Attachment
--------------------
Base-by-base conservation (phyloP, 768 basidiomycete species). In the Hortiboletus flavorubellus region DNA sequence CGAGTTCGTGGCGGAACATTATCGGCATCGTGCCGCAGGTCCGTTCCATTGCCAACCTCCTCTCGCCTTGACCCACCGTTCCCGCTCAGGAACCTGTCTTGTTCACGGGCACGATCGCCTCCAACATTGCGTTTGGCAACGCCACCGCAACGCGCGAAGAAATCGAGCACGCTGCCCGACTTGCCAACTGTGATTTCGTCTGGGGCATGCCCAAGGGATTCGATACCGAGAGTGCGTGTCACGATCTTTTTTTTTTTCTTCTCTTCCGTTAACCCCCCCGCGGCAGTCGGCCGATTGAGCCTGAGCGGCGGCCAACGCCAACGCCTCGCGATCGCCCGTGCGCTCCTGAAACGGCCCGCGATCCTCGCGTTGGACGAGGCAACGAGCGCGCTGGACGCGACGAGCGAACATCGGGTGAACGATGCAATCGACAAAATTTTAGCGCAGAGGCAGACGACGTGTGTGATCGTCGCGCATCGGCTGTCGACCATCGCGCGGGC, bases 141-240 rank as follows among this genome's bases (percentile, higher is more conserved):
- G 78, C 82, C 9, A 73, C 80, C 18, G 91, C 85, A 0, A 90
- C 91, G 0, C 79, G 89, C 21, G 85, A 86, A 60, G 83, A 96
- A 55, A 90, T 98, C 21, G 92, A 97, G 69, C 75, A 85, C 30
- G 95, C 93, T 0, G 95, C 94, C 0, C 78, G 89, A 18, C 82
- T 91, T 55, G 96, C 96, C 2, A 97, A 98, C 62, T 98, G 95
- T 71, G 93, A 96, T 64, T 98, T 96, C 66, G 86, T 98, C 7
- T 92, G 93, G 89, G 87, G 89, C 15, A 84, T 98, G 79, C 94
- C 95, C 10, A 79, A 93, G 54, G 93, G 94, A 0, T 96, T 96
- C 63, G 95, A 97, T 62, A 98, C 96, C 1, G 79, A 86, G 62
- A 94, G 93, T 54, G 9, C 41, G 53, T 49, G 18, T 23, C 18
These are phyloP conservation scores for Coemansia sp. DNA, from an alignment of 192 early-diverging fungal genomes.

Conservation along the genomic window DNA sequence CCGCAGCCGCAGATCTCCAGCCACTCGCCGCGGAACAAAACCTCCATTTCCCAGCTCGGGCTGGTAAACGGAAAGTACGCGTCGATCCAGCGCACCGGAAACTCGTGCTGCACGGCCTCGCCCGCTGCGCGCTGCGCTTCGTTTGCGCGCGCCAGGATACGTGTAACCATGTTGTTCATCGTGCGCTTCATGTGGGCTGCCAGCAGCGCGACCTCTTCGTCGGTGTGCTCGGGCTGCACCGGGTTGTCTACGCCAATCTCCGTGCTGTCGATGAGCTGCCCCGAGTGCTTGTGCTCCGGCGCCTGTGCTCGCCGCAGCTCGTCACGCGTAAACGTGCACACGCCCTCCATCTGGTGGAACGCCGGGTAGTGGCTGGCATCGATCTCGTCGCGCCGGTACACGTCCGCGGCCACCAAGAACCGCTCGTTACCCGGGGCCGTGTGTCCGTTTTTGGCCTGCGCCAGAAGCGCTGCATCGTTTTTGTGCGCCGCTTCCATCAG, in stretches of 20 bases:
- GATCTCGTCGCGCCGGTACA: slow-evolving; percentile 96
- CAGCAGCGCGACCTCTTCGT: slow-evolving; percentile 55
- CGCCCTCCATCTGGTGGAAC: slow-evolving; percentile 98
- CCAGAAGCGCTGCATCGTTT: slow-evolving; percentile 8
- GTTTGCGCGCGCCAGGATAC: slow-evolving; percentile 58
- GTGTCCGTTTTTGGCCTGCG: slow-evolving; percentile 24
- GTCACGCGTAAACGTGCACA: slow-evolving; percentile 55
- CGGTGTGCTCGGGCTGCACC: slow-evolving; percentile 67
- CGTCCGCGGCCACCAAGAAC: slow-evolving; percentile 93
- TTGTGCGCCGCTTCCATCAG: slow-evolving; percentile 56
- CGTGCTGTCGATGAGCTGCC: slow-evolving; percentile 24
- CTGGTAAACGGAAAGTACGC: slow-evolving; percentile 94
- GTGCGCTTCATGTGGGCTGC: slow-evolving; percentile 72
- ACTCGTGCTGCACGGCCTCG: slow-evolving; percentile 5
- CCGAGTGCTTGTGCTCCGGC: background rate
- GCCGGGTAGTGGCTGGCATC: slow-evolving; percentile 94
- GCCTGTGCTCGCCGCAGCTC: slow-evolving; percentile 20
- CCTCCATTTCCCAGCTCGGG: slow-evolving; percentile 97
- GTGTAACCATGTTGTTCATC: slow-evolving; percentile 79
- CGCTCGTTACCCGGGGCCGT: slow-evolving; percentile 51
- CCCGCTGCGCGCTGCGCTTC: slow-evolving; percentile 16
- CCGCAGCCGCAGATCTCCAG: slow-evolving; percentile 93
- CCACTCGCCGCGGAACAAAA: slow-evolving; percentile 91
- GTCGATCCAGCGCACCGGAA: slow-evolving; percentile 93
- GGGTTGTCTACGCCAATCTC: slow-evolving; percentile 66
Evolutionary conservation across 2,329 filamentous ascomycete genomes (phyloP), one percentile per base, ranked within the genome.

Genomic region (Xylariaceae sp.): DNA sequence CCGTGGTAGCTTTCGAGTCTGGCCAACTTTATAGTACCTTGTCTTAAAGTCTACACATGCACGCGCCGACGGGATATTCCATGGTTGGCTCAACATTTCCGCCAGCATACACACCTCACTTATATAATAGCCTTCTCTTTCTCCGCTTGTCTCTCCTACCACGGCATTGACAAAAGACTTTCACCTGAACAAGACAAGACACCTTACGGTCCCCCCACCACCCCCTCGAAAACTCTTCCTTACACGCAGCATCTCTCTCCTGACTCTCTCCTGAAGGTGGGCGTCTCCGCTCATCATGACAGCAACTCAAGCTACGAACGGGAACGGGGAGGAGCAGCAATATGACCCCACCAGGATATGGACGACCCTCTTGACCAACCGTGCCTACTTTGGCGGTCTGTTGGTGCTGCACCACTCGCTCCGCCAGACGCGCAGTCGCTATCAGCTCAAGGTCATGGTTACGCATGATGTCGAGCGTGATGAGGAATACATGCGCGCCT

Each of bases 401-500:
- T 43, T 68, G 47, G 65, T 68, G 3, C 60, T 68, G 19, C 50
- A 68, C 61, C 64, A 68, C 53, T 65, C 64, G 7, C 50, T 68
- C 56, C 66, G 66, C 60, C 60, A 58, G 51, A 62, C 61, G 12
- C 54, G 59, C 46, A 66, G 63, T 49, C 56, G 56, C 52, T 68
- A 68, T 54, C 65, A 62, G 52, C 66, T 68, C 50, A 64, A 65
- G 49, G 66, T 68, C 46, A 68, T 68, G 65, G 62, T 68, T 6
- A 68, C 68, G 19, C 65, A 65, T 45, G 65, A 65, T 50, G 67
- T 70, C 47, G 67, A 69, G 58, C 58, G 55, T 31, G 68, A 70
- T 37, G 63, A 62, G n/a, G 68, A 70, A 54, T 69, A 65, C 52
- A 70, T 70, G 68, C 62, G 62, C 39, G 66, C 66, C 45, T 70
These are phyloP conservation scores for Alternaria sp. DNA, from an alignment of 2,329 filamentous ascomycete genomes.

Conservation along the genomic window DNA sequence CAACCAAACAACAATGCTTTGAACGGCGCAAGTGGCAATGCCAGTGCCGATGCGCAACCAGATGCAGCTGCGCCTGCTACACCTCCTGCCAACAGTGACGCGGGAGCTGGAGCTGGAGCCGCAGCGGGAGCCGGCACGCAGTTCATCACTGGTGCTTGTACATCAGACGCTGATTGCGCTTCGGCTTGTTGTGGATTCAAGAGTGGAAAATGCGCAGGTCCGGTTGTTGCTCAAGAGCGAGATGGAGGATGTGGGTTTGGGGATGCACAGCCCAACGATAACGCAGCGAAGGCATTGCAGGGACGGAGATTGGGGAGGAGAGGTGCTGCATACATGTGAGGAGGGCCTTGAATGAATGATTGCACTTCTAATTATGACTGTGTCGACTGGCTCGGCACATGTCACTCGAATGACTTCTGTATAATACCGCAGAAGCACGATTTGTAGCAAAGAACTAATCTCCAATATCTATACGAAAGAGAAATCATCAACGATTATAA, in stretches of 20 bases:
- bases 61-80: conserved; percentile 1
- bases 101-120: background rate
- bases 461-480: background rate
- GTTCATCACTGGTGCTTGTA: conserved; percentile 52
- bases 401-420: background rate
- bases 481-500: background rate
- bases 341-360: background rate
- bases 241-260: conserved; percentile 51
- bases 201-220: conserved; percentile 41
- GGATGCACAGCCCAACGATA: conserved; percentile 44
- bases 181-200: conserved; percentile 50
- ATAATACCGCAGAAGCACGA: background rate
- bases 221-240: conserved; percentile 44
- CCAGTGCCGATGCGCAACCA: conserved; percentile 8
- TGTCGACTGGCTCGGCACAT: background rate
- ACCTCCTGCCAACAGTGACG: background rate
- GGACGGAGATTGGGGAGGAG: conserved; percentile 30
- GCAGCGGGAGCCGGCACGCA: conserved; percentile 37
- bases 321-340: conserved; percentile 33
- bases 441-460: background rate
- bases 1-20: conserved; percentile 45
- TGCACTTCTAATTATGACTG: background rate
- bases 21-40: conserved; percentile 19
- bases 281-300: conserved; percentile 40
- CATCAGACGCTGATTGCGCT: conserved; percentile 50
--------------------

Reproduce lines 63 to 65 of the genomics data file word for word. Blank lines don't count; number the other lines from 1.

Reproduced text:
- GGATGCACAGCCCAACGATA: conserved; percentile 44
- bases 181-200: conserved; percentile 50
- ATAATACCGCAGAAGCACGA: background rate